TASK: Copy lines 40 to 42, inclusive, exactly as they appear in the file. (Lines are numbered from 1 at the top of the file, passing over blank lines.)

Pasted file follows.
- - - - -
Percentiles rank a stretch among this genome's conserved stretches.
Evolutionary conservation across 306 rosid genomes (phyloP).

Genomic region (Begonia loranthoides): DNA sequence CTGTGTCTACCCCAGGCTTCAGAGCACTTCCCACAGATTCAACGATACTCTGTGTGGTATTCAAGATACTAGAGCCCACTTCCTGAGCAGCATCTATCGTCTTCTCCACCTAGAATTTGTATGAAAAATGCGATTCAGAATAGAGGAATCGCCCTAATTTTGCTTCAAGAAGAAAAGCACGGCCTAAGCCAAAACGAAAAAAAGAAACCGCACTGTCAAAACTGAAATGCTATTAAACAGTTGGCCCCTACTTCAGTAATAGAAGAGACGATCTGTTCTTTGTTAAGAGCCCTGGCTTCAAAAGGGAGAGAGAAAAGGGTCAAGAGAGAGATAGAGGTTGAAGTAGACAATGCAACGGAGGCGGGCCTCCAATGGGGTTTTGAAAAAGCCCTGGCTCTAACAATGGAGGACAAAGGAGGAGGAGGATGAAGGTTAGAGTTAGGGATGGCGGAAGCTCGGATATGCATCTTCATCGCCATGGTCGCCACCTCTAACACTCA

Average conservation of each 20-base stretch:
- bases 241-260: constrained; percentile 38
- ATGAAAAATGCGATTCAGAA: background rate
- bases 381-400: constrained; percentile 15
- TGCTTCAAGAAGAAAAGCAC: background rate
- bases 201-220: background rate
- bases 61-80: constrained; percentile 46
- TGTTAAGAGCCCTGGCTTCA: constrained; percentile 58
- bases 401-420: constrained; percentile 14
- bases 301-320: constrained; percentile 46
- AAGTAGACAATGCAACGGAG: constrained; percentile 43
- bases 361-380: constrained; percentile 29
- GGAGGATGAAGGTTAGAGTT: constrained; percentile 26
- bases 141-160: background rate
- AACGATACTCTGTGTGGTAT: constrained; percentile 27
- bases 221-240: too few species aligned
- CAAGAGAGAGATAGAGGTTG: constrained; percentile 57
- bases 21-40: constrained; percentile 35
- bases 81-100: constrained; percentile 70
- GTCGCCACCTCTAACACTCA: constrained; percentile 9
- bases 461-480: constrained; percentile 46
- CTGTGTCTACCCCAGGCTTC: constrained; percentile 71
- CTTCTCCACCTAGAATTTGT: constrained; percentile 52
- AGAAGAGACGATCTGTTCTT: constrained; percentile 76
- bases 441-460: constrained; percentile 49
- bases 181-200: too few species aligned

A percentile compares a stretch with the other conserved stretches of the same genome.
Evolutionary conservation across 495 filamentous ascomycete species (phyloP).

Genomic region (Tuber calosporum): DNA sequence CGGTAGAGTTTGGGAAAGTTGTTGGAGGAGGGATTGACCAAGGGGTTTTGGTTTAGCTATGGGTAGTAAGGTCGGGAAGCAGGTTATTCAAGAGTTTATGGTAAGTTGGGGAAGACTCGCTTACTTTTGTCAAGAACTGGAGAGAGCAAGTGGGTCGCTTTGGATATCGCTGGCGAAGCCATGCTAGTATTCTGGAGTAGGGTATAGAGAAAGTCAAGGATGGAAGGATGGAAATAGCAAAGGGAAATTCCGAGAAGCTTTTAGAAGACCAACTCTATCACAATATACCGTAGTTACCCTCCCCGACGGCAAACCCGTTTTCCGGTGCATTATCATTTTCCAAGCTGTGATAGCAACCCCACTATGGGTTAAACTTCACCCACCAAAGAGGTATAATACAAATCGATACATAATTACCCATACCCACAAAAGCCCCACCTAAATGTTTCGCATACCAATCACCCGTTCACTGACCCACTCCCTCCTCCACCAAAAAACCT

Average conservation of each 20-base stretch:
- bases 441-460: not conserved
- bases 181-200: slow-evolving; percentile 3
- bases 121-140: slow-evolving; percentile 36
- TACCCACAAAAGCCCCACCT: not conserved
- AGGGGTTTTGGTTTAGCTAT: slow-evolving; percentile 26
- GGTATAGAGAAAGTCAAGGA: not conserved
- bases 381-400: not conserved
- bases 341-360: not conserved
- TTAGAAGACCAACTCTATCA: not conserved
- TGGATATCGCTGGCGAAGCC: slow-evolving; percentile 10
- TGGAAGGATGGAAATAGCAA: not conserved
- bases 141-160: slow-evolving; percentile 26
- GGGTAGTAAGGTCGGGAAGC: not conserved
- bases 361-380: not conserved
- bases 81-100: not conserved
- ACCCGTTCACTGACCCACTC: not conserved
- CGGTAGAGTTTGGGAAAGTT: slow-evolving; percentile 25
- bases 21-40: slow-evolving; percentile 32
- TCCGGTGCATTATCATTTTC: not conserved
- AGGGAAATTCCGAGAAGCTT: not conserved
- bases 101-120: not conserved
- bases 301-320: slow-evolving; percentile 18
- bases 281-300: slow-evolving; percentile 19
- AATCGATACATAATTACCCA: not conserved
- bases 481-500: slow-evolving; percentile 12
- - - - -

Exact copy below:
- bases 381-400: not conserved
- bases 341-360: not conserved
- TTAGAAGACCAACTCTATCA: not conserved